Despite being a full-fledged doctor or nurse with a registered medical/nursing license in hand, when in practical training, all healthcare professionals become students once again. As a learner, one needs to be humble, eager to learn and have a thirst for knowledge in order to actually absorb any new learnings. Unfortunately, many young trainees lack the enthusiasm and will to learn, with many who complain when surgeries line up, when patients are admitted into the wards or when beds in the emergency room become occupied.

What they fail to realise, is that without patients, there is no opportunity for learning and progress, and the purpose of training becomes fruitless. Many also fear making mistakes - but mistakes are, in fact, one of the most effective means of learning. Having these occur too often however, is definitely not a good thing.

The price of an error

Medical errors can appear in many shapes and sizes. A doctor may have prescribed a patient with an unnecessary medication, or sent another home when he should have been hospitalised. A nurse might accidentally grab the wrong records, or dispense a few less pills. While many mistakes can be considered minor without dire consequences, there are some whose errors come with a large price, and such slips may result in considerable ethical, emotional and professional challenges for trainee doctors. Following a mistake, the healthcare professional may experience feelings of guilt, self-doubt, disappointment and even fear.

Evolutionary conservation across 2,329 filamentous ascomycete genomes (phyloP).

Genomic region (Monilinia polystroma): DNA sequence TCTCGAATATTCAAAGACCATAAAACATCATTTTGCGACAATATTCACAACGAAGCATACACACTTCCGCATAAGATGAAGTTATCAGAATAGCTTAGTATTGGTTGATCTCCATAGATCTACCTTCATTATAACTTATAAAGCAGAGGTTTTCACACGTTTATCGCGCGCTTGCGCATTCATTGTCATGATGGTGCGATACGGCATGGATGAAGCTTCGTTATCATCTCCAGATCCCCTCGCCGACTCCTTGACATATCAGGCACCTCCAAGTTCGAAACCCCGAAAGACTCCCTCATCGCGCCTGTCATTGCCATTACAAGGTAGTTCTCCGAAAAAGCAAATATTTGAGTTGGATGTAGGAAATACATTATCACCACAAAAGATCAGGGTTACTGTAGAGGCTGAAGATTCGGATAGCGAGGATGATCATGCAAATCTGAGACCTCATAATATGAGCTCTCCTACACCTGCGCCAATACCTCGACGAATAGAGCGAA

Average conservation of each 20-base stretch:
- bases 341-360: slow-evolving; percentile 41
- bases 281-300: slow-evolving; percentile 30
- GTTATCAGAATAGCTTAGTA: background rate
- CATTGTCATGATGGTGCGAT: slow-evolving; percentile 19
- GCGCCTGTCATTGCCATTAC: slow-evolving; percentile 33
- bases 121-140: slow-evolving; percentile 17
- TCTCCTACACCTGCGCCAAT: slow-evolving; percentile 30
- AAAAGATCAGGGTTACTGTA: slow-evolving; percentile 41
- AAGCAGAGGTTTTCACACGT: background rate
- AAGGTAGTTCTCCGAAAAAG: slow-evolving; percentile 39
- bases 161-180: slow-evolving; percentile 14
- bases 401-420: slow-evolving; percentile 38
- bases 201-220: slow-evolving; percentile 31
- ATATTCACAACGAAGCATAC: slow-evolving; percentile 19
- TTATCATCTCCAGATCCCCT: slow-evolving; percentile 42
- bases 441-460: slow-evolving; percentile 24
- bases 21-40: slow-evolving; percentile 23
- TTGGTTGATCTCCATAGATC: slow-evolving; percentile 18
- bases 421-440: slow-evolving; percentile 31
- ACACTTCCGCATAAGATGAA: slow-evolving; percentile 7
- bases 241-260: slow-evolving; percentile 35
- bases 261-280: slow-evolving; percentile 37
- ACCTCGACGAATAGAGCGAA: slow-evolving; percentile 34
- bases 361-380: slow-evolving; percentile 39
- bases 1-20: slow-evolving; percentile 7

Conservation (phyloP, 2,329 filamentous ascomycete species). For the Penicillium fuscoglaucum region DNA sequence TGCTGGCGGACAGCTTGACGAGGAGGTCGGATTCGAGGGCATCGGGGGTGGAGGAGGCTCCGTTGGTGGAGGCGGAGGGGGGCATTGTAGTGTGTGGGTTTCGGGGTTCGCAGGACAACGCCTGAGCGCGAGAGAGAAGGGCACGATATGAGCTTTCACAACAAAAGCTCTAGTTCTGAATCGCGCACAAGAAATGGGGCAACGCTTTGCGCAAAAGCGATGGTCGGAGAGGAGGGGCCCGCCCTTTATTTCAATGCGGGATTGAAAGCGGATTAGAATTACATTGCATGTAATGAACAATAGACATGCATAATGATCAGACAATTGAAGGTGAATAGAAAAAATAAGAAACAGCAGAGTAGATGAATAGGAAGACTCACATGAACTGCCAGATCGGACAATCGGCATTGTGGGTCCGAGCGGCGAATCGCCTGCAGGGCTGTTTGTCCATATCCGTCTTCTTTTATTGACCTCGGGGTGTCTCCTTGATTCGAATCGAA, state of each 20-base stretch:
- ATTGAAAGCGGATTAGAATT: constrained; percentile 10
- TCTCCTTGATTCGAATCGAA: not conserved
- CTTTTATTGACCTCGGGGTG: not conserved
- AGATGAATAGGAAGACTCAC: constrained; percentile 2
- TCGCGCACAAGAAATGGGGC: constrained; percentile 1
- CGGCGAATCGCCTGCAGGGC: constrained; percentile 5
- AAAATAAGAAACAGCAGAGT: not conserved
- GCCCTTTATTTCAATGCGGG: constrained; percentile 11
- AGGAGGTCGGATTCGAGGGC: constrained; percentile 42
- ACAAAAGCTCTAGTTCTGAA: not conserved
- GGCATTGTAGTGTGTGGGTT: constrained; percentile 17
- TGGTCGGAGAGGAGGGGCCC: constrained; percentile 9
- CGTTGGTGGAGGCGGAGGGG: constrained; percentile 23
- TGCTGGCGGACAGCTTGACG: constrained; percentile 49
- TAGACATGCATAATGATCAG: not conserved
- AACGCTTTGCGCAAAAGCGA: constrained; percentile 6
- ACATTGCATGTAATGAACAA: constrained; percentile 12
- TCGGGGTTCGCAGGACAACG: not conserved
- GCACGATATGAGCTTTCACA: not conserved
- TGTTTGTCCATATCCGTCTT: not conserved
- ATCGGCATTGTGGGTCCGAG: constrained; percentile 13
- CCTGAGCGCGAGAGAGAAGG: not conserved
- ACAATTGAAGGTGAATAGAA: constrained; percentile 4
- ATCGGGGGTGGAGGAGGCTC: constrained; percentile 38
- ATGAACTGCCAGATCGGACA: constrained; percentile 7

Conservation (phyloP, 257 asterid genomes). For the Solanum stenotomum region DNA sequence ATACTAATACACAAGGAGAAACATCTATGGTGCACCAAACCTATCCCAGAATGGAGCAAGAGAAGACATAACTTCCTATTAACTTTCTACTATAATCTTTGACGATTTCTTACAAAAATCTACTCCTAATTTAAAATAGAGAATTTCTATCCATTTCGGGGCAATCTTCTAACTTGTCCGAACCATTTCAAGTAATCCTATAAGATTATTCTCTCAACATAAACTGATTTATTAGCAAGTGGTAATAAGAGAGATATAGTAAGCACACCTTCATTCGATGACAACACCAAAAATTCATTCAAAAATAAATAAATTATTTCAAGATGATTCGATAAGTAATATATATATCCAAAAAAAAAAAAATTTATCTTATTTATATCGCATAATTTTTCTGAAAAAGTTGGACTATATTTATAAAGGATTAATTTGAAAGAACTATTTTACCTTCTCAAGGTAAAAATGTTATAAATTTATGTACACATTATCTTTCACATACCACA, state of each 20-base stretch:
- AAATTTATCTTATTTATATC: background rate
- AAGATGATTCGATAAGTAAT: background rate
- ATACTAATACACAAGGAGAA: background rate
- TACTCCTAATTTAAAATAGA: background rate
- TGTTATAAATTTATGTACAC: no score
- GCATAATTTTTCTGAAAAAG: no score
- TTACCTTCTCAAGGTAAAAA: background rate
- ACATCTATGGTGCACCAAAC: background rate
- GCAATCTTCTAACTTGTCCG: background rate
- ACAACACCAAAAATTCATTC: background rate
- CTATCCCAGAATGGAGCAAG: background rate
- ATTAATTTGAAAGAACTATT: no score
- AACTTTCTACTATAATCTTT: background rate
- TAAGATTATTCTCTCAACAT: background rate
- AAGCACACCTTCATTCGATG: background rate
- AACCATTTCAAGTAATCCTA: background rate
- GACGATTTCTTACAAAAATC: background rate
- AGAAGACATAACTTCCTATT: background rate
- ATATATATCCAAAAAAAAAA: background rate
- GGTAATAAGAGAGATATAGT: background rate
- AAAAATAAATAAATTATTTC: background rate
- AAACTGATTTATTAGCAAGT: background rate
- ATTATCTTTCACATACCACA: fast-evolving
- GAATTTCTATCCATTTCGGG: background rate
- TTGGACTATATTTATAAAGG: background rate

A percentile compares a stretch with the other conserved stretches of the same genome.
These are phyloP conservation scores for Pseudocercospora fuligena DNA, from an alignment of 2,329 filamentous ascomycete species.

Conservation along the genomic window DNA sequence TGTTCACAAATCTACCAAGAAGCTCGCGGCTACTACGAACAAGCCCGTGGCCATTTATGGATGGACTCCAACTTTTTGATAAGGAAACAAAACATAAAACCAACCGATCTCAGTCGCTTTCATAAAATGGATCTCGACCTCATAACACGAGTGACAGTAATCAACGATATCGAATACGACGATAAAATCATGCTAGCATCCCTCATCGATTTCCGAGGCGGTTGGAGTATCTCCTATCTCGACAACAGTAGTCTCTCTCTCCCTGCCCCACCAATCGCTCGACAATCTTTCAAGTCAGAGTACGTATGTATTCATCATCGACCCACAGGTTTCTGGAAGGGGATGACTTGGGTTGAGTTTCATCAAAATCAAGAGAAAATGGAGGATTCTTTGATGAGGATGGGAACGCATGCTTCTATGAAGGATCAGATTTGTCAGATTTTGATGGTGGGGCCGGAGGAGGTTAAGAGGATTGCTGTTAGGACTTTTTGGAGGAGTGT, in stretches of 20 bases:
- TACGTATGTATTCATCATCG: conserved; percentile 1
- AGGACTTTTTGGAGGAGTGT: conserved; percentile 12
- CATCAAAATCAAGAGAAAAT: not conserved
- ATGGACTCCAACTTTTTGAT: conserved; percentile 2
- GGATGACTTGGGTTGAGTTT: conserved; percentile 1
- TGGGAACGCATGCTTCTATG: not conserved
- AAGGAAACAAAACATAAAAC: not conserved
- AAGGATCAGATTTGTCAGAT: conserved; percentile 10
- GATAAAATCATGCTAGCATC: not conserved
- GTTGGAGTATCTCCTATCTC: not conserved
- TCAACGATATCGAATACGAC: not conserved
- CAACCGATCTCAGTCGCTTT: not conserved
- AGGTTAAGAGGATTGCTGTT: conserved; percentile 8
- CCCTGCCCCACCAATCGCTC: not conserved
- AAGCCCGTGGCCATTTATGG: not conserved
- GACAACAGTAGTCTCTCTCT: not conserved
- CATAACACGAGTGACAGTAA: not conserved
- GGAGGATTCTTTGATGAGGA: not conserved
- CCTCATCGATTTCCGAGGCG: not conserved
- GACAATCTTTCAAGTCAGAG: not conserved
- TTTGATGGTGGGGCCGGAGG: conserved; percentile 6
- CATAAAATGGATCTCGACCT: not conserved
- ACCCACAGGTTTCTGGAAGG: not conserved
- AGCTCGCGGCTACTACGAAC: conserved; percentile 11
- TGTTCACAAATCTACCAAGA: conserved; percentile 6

In any case, all healthcare professionals should learn not only from their own faults, but also from the mistakes made by others. They should analyse and reflect on the situation, and search for an appropriate solution to prevent such errors from re-occurring in the future.

Mistakes happen, but can be prevented

Most mistakes are caused by carelessness, which are usually preventable if the individual had paid closer attention to detail. However, some mistakes can be attributed to negligence by the healthcare worker.

Take for example, a physician who has been on duty for almost 24 hours, attending to patients in need, signing sheets of prescriptions and interpreting numerous amounts of investigative results, and there comes yet another referral, as informed by a staff nurse.

The doctor, at the peak of exhaustion, prescribes some medication without thoroughly assessing the patient.

Shortly after, the same nurse informs that the patient’s health as worsened - during review, the doctor realises that the situation could have been avoided had he been more careful with his assessment. Regret ensues, but this sort of scenario is sadly, all too common.

While, the mistake likely occurred because the doctor was tired and unable to maintain his focus, it is still important for doctors to be thorough and detailed when seeing patients. Doctors in training, especially, should adopt the routine assessing patients meticulously, and when in doubt, there is no harm in asking for help. A scenario like that above is, despite the dire circumstances, still not considered as acceptable.

Patients entrust healthcare providers to care for their well-being, and doctors, nurses and other allied health members should do what they can to be as vigilant as possible and prevent errors from happening. Foresee potential errors and pre-empt them before they surface. The best way to do this is put aside pride and differences and just ASK for help. MIMS

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White, Gallagher, "After the Apology—Coping and Recovery After Errors”, Virtual Mentor. September 2011, Volume 13, Number 9: 593-600.
Kramer, "Sleep Loss in Resident Physicians: The Cause of Medical Errors?”, Front Neurol. 2010; 1: 128.